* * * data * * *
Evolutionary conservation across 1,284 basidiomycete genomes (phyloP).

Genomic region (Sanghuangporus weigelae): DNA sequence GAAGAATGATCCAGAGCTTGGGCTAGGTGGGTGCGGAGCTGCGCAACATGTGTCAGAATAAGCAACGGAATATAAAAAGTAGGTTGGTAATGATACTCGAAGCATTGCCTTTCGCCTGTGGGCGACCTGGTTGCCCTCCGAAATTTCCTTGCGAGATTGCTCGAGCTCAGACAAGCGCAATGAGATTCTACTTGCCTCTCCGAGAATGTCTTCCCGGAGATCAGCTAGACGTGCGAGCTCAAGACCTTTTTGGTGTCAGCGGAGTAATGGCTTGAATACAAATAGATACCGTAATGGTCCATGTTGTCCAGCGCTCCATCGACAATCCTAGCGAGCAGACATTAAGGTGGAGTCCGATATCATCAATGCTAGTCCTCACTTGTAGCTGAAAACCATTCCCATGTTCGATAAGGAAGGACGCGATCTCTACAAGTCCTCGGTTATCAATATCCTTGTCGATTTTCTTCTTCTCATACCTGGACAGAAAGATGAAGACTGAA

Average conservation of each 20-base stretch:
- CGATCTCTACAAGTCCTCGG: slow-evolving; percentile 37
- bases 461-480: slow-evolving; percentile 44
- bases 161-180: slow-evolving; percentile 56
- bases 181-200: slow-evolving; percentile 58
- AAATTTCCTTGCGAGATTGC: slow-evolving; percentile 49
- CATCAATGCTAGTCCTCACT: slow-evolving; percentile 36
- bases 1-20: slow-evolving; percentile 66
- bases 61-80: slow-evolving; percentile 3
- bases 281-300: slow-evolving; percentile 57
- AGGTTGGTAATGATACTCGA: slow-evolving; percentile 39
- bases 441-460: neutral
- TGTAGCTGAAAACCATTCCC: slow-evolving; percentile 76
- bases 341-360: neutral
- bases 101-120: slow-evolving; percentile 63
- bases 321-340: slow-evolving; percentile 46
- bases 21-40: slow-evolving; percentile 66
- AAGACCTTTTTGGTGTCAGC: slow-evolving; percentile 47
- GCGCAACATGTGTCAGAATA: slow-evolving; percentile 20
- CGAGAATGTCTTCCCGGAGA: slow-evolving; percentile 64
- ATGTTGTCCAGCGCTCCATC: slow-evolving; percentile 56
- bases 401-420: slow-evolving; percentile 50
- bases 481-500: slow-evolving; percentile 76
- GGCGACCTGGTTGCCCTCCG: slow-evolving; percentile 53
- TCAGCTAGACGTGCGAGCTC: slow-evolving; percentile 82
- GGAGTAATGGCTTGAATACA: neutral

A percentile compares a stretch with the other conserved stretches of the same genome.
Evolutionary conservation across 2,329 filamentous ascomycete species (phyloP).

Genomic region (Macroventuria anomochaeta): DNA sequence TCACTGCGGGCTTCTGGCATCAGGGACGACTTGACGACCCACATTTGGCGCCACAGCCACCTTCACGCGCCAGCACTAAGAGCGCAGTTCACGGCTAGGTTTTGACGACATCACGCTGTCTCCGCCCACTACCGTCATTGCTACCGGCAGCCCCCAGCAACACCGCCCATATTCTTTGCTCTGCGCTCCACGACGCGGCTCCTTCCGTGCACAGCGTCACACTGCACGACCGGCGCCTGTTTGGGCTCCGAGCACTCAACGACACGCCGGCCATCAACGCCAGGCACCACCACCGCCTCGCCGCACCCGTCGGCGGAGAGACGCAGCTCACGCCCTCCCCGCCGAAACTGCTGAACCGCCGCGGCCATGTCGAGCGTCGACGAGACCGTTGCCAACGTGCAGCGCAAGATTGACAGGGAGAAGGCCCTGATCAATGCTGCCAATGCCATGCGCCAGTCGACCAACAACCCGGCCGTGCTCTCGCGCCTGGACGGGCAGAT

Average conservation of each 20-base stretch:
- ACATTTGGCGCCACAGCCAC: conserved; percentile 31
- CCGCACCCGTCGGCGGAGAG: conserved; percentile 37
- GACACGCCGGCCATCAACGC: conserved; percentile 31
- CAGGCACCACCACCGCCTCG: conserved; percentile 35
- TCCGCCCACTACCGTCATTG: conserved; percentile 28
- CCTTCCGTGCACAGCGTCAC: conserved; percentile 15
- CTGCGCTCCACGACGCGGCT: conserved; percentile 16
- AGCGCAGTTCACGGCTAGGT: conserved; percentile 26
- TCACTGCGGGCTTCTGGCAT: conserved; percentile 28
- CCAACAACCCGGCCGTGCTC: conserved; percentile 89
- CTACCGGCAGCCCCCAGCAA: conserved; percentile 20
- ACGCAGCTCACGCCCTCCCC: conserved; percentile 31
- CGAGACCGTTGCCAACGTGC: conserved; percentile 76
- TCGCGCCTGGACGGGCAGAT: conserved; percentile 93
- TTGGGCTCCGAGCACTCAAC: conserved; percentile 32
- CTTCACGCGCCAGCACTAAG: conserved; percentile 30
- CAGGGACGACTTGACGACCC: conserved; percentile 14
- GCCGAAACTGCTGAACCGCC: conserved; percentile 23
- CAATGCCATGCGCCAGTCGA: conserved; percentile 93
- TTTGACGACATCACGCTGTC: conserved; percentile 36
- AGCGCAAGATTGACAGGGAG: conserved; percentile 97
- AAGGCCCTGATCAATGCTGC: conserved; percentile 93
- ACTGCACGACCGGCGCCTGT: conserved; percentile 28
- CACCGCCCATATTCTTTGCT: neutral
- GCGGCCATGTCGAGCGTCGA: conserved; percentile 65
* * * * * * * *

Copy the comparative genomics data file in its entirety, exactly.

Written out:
Evolutionary conservation across 1,284 basidiomycete genomes (phyloP).

Genomic region (Sanghuangporus weigelae): DNA sequence GAAGAATGATCCAGAGCTTGGGCTAGGTGGGTGCGGAGCTGCGCAACATGTGTCAGAATAAGCAACGGAATATAAAAAGTAGGTTGGTAATGATACTCGAAGCATTGCCTTTCGCCTGTGGGCGACCTGGTTGCCCTCCGAAATTTCCTTGCGAGATTGCTCGAGCTCAGACAAGCGCAATGAGATTCTACTTGCCTCTCCGAGAATGTCTTCCCGGAGATCAGCTAGACGTGCGAGCTCAAGACCTTTTTGGTGTCAGCGGAGTAATGGCTTGAATACAAATAGATACCGTAATGGTCCATGTTGTCCAGCGCTCCATCGACAATCCTAGCGAGCAGACATTAAGGTGGAGTCCGATATCATCAATGCTAGTCCTCACTTGTAGCTGAAAACCATTCCCATGTTCGATAAGGAAGGACGCGATCTCTACAAGTCCTCGGTTATCAATATCCTTGTCGATTTTCTTCTTCTCATACCTGGACAGAAAGATGAAGACTGAA

Average conservation of each 20-base stretch:
- CGATCTCTACAAGTCCTCGG: slow-evolving; percentile 37
- bases 461-480: slow-evolving; percentile 44
- bases 161-180: slow-evolving; percentile 56
- bases 181-200: slow-evolving; percentile 58
- AAATTTCCTTGCGAGATTGC: slow-evolving; percentile 49
- CATCAATGCTAGTCCTCACT: slow-evolving; percentile 36
- bases 1-20: slow-evolving; percentile 66
- bases 61-80: slow-evolving; percentile 3
- bases 281-300: slow-evolving; percentile 57
- AGGTTGGTAATGATACTCGA: slow-evolving; percentile 39
- bases 441-460: neutral
- TGTAGCTGAAAACCATTCCC: slow-evolving; percentile 76
- bases 341-360: neutral
- bases 101-120: slow-evolving; percentile 63
- bases 321-340: slow-evolving; percentile 46
- bases 21-40: slow-evolving; percentile 66
- AAGACCTTTTTGGTGTCAGC: slow-evolving; percentile 47
- GCGCAACATGTGTCAGAATA: slow-evolving; percentile 20
- CGAGAATGTCTTCCCGGAGA: slow-evolving; percentile 64
- ATGTTGTCCAGCGCTCCATC: slow-evolving; percentile 56
- bases 401-420: slow-evolving; percentile 50
- bases 481-500: slow-evolving; percentile 76
- GGCGACCTGGTTGCCCTCCG: slow-evolving; percentile 53
- TCAGCTAGACGTGCGAGCTC: slow-evolving; percentile 82
- GGAGTAATGGCTTGAATACA: neutral

A percentile compares a stretch with the other conserved stretches of the same genome.
Evolutionary conservation across 2,329 filamentous ascomycete species (phyloP).

Genomic region (Macroventuria anomochaeta): DNA sequence TCACTGCGGGCTTCTGGCATCAGGGACGACTTGACGACCCACATTTGGCGCCACAGCCACCTTCACGCGCCAGCACTAAGAGCGCAGTTCACGGCTAGGTTTTGACGACATCACGCTGTCTCCGCCCACTACCGTCATTGCTACCGGCAGCCCCCAGCAACACCGCCCATATTCTTTGCTCTGCGCTCCACGACGCGGCTCCTTCCGTGCACAGCGTCACACTGCACGACCGGCGCCTGTTTGGGCTCCGAGCACTCAACGACACGCCGGCCATCAACGCCAGGCACCACCACCGCCTCGCCGCACCCGTCGGCGGAGAGACGCAGCTCACGCCCTCCCCGCCGAAACTGCTGAACCGCCGCGGCCATGTCGAGCGTCGACGAGACCGTTGCCAACGTGCAGCGCAAGATTGACAGGGAGAAGGCCCTGATCAATGCTGCCAATGCCATGCGCCAGTCGACCAACAACCCGGCCGTGCTCTCGCGCCTGGACGGGCAGAT

Average conservation of each 20-base stretch:
- ACATTTGGCGCCACAGCCAC: conserved; percentile 31
- CCGCACCCGTCGGCGGAGAG: conserved; percentile 37
- GACACGCCGGCCATCAACGC: conserved; percentile 31
- CAGGCACCACCACCGCCTCG: conserved; percentile 35
- TCCGCCCACTACCGTCATTG: conserved; percentile 28
- CCTTCCGTGCACAGCGTCAC: conserved; percentile 15
- CTGCGCTCCACGACGCGGCT: conserved; percentile 16
- AGCGCAGTTCACGGCTAGGT: conserved; percentile 26
- TCACTGCGGGCTTCTGGCAT: conserved; percentile 28
- CCAACAACCCGGCCGTGCTC: conserved; percentile 89
- CTACCGGCAGCCCCCAGCAA: conserved; percentile 20
- ACGCAGCTCACGCCCTCCCC: conserved; percentile 31
- CGAGACCGTTGCCAACGTGC: conserved; percentile 76
- TCGCGCCTGGACGGGCAGAT: conserved; percentile 93
- TTGGGCTCCGAGCACTCAAC: conserved; percentile 32
- CTTCACGCGCCAGCACTAAG: conserved; percentile 30
- CAGGGACGACTTGACGACCC: conserved; percentile 14
- GCCGAAACTGCTGAACCGCC: conserved; percentile 23
- CAATGCCATGCGCCAGTCGA: conserved; percentile 93
- TTTGACGACATCACGCTGTC: conserved; percentile 36
- AGCGCAAGATTGACAGGGAG: conserved; percentile 97
- AAGGCCCTGATCAATGCTGC: conserved; percentile 93
- ACTGCACGACCGGCGCCTGT: conserved; percentile 28
- CACCGCCCATATTCTTTGCT: neutral
- GCGGCCATGTCGAGCGTCGA: conserved; percentile 65